A natural pumping system for rainwater
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CTA. 2007. A natural pumping system for rainwater. Rural Radio Resource Pack 07/1. Wageningen, The Netherlands: CTA.
Permanent link to this item: http://hdl.handle.net/10568/57157
Transporting water uphill without the need for a pump ? a farmer explains his innovative system.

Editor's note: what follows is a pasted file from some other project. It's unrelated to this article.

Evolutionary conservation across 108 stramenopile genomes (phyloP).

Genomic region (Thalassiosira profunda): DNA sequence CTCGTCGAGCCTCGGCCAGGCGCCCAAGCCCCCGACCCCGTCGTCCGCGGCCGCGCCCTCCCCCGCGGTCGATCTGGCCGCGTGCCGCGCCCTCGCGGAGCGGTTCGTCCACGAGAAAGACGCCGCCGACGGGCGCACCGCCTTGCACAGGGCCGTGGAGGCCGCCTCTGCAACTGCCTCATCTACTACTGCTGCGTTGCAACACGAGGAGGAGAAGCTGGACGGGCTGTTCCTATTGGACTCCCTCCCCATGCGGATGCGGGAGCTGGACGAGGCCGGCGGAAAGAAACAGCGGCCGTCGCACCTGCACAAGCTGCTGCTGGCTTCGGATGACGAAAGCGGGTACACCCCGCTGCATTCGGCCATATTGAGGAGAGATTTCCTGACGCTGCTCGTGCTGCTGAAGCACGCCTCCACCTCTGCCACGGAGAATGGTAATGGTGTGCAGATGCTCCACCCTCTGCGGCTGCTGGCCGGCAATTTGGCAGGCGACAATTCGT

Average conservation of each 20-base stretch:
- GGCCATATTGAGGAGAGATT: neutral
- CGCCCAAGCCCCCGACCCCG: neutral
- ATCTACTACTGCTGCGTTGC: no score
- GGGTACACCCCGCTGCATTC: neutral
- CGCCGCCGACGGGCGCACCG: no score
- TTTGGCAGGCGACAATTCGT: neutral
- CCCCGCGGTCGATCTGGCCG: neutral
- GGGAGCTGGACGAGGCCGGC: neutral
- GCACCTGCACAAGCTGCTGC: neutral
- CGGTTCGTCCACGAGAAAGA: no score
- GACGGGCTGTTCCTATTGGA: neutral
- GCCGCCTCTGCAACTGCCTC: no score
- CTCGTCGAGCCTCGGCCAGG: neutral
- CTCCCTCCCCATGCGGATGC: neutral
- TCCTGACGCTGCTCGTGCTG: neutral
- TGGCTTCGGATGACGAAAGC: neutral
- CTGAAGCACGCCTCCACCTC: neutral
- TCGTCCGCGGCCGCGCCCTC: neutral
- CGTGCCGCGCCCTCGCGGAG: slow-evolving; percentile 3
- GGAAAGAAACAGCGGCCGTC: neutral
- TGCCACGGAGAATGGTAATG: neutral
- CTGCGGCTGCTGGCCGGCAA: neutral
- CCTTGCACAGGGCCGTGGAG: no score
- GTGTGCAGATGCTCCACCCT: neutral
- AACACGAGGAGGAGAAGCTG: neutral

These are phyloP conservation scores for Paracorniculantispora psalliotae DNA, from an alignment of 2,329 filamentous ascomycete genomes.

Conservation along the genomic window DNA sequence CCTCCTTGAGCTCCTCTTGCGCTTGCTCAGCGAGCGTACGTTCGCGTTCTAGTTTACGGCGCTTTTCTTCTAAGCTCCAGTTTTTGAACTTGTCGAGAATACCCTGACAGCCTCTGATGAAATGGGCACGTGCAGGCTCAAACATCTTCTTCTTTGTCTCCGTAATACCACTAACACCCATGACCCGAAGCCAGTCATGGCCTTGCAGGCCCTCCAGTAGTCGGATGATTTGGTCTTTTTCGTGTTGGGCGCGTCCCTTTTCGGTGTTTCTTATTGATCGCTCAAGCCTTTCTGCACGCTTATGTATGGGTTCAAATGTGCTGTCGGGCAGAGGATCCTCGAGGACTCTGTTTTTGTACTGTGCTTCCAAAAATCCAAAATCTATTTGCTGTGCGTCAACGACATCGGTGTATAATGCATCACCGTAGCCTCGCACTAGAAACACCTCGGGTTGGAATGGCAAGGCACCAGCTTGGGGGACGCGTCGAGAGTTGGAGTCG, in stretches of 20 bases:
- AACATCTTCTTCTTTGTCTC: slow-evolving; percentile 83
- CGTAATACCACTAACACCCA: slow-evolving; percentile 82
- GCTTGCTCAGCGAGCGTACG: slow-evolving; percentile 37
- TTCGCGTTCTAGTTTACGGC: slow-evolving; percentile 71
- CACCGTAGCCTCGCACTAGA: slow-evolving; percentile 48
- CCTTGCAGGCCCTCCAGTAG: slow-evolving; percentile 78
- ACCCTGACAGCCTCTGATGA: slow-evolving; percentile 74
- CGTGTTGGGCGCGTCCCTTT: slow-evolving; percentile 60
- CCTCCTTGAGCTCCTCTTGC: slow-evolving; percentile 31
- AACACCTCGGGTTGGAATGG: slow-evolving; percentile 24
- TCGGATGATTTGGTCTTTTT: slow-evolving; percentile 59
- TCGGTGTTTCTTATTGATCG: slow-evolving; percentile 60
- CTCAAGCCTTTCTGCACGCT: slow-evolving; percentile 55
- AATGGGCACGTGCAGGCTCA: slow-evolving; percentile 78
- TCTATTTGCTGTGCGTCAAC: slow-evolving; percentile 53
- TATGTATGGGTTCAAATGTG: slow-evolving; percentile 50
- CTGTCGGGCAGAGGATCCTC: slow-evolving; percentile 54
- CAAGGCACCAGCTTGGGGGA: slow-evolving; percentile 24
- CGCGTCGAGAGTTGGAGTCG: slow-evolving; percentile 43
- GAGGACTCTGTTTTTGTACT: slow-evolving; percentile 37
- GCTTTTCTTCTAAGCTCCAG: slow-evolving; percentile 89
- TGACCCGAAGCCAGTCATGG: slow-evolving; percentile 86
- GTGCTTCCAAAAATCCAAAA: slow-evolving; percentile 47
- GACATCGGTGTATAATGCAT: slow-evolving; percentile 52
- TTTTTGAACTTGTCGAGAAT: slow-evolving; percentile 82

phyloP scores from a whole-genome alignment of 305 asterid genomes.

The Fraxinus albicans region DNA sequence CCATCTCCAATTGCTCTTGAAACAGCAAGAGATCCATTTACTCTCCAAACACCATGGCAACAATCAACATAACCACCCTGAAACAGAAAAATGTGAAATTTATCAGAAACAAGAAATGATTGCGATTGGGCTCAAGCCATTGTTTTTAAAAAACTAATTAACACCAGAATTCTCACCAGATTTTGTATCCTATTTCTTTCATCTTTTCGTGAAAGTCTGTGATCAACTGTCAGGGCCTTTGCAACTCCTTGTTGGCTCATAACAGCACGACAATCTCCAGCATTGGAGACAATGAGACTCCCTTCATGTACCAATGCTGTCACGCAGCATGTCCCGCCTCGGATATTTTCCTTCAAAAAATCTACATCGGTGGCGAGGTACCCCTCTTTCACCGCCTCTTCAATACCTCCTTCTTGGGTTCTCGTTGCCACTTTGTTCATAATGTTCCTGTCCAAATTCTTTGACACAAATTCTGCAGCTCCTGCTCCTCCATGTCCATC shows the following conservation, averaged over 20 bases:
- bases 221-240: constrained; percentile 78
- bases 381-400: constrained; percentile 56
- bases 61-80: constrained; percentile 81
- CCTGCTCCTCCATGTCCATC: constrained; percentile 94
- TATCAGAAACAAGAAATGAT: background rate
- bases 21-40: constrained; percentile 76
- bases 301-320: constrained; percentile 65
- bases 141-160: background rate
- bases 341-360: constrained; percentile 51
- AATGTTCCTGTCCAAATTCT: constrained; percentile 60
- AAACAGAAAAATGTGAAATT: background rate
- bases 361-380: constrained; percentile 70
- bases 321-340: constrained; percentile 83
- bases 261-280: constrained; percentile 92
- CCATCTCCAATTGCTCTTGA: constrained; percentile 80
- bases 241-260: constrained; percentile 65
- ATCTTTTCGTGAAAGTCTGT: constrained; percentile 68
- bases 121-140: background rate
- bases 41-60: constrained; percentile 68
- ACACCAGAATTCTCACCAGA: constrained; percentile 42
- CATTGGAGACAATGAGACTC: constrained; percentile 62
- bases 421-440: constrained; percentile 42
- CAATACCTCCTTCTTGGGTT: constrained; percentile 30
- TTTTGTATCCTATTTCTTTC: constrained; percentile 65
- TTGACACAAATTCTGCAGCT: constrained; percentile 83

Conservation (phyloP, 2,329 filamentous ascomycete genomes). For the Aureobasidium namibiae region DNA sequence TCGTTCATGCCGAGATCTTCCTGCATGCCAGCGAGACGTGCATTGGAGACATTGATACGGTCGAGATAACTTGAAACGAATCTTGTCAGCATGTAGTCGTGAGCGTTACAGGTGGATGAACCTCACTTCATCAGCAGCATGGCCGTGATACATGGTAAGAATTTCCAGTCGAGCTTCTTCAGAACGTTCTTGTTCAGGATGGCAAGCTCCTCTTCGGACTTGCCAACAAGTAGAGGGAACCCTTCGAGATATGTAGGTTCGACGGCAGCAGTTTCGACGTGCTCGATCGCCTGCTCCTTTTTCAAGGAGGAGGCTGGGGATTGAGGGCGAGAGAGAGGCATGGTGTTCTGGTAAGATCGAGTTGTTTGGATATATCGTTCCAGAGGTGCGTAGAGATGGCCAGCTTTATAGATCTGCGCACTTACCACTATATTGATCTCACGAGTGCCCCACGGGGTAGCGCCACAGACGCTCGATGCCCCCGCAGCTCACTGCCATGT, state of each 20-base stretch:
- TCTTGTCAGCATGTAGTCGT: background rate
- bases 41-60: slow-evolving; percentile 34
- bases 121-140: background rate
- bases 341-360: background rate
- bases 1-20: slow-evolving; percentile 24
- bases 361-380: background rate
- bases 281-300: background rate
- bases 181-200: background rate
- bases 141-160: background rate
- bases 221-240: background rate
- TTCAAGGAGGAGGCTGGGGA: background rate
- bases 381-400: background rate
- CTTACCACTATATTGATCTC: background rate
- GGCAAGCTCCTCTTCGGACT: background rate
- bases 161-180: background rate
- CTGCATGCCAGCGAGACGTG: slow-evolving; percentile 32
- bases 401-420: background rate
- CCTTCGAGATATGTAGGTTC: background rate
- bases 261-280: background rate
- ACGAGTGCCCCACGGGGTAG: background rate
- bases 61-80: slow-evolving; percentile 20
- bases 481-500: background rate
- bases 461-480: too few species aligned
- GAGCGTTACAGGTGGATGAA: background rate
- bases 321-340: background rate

Cue: Thyolo district in the southern part of Malawi is very famous for its bananas which feed the whole of the district and the central region as well. It is also one of the two districts that grow tea. Tea growing is unique to this district because of, among other features, its mountainous features. In such an environment where most people grow bananas and tea, one innovative farmer, Friday Nikoloma, does something different, and is very successful. He traps rain water in ponds where he rears fish, and uses the same water to irrigate crops some two kilometres away. What is surprising, however, is that his crop fields are on higher land, and he manages to pipe the water to those fields without using any kind of pump or engine. Friday spoke to Patrick Mphaka about how he developed this system for transporting rainwater upland. IN: ?(Vernac) I thought about this for a ? OUT: ?without using a water engine, as I have done. (Vernac)? DUR?N: 5?01? BACK ANNOUNCEMENT: Friday Nikoloma, explaining his system for transporting captured rainwater to his crop fields without using a water pump, even though the crop fields are on higher land. The interview comes from a radio resource pack produced by CTA. Transcript Nikoloma (Vernac) I thought about this for a very long time. This being a hilly area, during rains there is a lot of runoff. So, I decided to dig ponds for fish farming, but also so that I could use the same water to cultivate other crops in uplands. The main challenge was therefore how I could make the water reach the upland from the lower areas without using a water engine. In the process of serious thinking, my mind focused on how water comes out of the ground through a spring. I remembered that at a spring, water gushes out of the ground with some force. I tried to think of how this force is created underground. I concluded that it happens because of the weight of the soil on top of a water body which forces itself on the water. The water then kind of escapes from this weight and forces itself out through a small hole we call a spring. I then seriously thought of what I would need to do to create the same scenario, where water would be forced to move from the low land to the upper land just as water comes out of a spring. I made an experiment where I directed the water into a hose pipe, but the water stopped flowing when it reached an equal level as that of the source. I thought of using a water engine to force the water to reach the upper land. But I also thought of the downside of this alternative; that the engine is expensive, and maybe I would never get a good return on my investment. So, I decided to keep on experimenting with just hosepipes. I discovered that when a lot of water is forced into a hosepipe and the hosepipe has a small hole, water gushes out of that hole with more force, for up to three or five metres high. This discovery gave me an idea that if the inlet is larger than the outlet, the water will come out with more force because the outlet is smaller. I then used a 5-inch hosepipe at the inlet, and connected it to a 3-inch hosepipe. In my connection, I found that water was coming out of the 3-inch pipe with a lot of force. I then connected a 1-inch hosepipe to increase the force. The result was splendid. The water was coming out of the smaller outlet with a lot more force and jumped to more than twice my height. I then decided that I should still direct this water into a hosepipe to determine the extent of reach. I found that the water was able to go upland but upon reaching a certain point, it stopped. I tried to find out why the water was unable to reach the desired point. I found that it was because I had bent the pipe. So, I let it go in a straight line for some distance and bent it later after some distance from the source, up there. But since this water was not in very large amounts, though the flow was continuous, I thought of constructing a holding tank upland. This would act as a head for more water for a better irrigation system. This worked well. This idea came up through experimentation when I discovered that there was a lot of water which was being wasted that would have been used in productive farming through irrigation, and again, when I did not want to use a water engine because it would be very expensive. I also wanted to demonstrate that we can use our brain and come up with useful innovations that can make water available where it would otherwise not have been available. Here, everybody has now seen that water can be moved from one place to another and enable irrigation farming. From these ponds, water goes to those hills where I irrigate maize, bananas, and other crops. I even direct the water into my extended family?s gardens to also enable them benefit from this water which is coming from a lower area. This is a demonstration to many people who live in the same conditions as mine, where the water is further away and in a lower area, where it can not flow through gravity. It is possible to direct this water upland and use it in many ways including irrigation without using a water engine, as I have done. End of track.